At the same time, Dungeon Siege III is disappointing due to the strict conditions placed over the player’s adventure, none of which make much sense. Why, when players are given full control over each character’s development and each appears in the game regardless, is control restricted entirely to the starting character? Why can’t one switch between them at will to mix things up? Similarly, though the game supports four-player online co-op, players are restricted to only one AI companion in the single-player game. If four characters fighting on-screen at the same time is possible, why then is the single-player campaign restricted as it is? The game could have been much more exciting, complex, and varied with these simple options in place, but for whatever reason, Dungeon Siege III goes without them.

Damn, she’s hot. Get it? Ahhh, never mind.

Character development is quite diverse, though not nearly as complex as some other, similar games. While each character receives nine skills total, they can enhance these skills with up to five proficiency points which are gained every level. Each skill has two options, and players will have to decide which skills to upgrade, and whether to upgrade them entirely in one way, or a mix of the two. Characters also gain a talent point each level that can be applied to a variety of passive abilities. Loot is mostly randomized, but there are many unique items that appear only in specific places. Interestingly, gear seems to be weighted so that items for the player character and companion are more likely to drop than for the inactive characters.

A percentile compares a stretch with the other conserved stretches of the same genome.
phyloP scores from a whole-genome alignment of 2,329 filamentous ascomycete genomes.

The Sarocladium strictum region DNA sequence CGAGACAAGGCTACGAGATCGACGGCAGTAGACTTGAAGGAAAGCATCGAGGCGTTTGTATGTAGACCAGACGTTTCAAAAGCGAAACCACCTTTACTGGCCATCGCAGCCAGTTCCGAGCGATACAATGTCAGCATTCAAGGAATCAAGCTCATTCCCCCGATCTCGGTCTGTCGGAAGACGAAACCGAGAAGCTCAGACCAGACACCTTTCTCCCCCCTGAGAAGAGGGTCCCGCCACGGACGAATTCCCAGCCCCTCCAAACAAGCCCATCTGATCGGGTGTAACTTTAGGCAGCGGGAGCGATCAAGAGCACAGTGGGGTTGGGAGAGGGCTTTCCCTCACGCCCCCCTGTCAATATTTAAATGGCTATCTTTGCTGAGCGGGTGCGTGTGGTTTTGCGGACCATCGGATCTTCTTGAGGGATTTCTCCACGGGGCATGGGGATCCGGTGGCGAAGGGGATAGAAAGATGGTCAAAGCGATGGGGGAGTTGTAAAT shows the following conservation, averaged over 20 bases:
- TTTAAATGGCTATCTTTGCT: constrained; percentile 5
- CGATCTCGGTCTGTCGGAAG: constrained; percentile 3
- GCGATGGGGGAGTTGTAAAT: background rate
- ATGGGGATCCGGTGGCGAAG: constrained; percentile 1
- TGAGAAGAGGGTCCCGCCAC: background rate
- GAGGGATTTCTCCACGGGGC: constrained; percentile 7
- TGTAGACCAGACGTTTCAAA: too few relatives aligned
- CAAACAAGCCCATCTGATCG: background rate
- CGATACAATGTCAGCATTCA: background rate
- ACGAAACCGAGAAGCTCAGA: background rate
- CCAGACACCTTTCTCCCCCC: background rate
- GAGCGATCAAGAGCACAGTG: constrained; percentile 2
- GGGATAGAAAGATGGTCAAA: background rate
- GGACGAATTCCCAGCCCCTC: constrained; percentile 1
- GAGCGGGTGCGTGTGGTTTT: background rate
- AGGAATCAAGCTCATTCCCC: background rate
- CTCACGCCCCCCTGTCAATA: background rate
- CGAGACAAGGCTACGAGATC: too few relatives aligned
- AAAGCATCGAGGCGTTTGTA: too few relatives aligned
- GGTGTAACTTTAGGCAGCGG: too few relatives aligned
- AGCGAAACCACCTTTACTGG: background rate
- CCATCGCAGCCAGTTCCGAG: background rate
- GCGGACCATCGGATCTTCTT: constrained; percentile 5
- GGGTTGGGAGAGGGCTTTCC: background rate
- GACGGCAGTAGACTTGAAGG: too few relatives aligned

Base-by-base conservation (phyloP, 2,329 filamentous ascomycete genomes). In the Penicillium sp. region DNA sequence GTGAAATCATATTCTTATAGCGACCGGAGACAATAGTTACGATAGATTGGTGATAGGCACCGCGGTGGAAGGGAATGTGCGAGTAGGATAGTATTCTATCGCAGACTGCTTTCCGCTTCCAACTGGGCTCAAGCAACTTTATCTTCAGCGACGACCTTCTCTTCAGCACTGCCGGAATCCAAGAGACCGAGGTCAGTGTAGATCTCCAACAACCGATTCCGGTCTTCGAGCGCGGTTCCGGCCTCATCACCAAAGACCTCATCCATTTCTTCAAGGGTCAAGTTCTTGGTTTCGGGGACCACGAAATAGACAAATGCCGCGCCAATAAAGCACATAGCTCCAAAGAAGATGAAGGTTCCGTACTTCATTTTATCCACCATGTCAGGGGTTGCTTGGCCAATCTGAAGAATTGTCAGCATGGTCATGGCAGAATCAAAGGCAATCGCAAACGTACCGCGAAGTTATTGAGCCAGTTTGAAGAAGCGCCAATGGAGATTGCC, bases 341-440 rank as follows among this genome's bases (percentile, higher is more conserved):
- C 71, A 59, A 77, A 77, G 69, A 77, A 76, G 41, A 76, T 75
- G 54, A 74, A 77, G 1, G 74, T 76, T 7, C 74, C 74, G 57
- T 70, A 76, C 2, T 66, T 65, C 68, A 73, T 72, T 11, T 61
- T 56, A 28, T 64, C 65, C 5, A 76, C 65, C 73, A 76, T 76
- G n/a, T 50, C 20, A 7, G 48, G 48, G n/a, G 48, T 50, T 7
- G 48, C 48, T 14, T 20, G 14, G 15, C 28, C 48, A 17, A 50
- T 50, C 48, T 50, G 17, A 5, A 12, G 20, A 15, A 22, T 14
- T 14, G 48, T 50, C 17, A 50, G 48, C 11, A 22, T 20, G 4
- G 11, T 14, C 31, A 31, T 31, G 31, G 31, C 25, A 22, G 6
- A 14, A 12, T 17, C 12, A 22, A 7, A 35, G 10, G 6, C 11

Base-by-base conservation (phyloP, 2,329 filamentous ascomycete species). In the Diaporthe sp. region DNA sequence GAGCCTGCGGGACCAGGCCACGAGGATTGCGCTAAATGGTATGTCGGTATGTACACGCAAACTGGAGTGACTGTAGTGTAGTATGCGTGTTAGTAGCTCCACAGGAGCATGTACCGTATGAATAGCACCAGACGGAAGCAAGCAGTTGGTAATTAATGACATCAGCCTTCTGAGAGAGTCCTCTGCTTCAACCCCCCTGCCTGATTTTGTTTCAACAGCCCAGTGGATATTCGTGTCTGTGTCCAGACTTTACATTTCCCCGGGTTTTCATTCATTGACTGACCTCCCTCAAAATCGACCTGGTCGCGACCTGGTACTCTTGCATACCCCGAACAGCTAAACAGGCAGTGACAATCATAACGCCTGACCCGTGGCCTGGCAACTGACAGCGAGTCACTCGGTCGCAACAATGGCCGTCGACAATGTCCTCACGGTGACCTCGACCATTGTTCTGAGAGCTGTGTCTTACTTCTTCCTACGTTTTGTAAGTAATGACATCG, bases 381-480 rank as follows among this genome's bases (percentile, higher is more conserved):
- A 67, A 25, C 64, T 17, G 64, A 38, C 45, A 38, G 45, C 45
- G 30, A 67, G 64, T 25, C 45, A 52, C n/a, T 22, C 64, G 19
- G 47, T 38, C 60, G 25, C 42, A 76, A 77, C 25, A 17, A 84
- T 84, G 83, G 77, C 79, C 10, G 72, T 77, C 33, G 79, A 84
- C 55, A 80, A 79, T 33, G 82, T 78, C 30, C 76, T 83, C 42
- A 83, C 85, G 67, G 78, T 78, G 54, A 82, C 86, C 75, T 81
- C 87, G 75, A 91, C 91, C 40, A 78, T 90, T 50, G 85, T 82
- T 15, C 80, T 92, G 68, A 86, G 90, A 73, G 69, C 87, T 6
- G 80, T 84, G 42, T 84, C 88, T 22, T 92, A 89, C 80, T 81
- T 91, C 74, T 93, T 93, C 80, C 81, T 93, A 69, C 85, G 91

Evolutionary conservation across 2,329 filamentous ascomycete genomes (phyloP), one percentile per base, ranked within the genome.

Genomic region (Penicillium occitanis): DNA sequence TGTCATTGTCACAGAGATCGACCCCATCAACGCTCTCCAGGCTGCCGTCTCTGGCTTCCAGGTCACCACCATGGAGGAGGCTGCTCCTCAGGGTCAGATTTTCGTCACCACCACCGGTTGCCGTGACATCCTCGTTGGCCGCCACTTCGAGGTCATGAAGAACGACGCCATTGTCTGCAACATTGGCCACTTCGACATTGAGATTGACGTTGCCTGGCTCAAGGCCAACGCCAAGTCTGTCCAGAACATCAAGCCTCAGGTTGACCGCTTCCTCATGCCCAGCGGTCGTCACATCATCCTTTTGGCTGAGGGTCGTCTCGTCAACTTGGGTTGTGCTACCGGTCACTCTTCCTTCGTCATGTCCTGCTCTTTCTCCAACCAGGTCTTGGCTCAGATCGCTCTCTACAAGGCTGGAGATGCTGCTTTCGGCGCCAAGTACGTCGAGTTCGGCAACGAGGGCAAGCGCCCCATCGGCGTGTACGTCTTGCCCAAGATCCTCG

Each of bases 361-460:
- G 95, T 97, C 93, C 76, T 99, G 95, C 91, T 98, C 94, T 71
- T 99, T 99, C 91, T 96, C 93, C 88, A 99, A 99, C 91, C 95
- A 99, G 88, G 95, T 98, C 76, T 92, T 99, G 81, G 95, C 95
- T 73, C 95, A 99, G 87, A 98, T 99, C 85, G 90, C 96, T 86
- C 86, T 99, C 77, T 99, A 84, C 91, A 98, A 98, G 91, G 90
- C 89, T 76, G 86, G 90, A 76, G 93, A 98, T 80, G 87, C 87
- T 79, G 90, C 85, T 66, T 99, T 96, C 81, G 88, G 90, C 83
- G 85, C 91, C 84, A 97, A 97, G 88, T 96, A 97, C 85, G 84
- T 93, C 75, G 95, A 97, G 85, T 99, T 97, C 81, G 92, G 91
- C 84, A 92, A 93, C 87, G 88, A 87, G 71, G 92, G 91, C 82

Dungeon Siege III‘s visual design is a mixed bag. Though the art design manages to be varied and fairly detailed in places, the game’s camera prevents much detail from being seen in character and enemy models. During dialogue sequences, more details become visible, but the characters are disappointingly static. Instead of the animated sequences seen in modern games like Dragon Age, characters simply stand around talking, arms at their sides.

The audio is equally mixed. The soundtrack is mostly forgettable, throwaway fantasy tunes, and the voice acting ranges from terrific to awkward. All the main characters are excellent with the exception of Anjali, whose voice actress sounds flat and emotionless. Unfortunately, most of the dialogue they get to speak is quite bland, though Reinhart and the other inhabitants of Stonebridge are all exceedingly entertaining.

Overall, Dungeon Siege III is a solid dungeon crawler that does many things right, but never really manages to set itself apart from the hundreds of other fantasy RPGs out there. The game is quite short, offering less than fifteen hours for a single playthrough, which makes it difficult to justify its high price tag. For those seeking a good hack ‘n’ slash experience that doesn’t skimp on story, Dungeon Siege III is a good bet, just don’t be expecting anything amazing.

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'Average' -- 3.0/5
< 20 HOURS

Fast-paced, engaging combat system

Unusually high story content for hack 'n' slash game

Can't change characters once game has started

Only one party member at a time

Disappointing visuals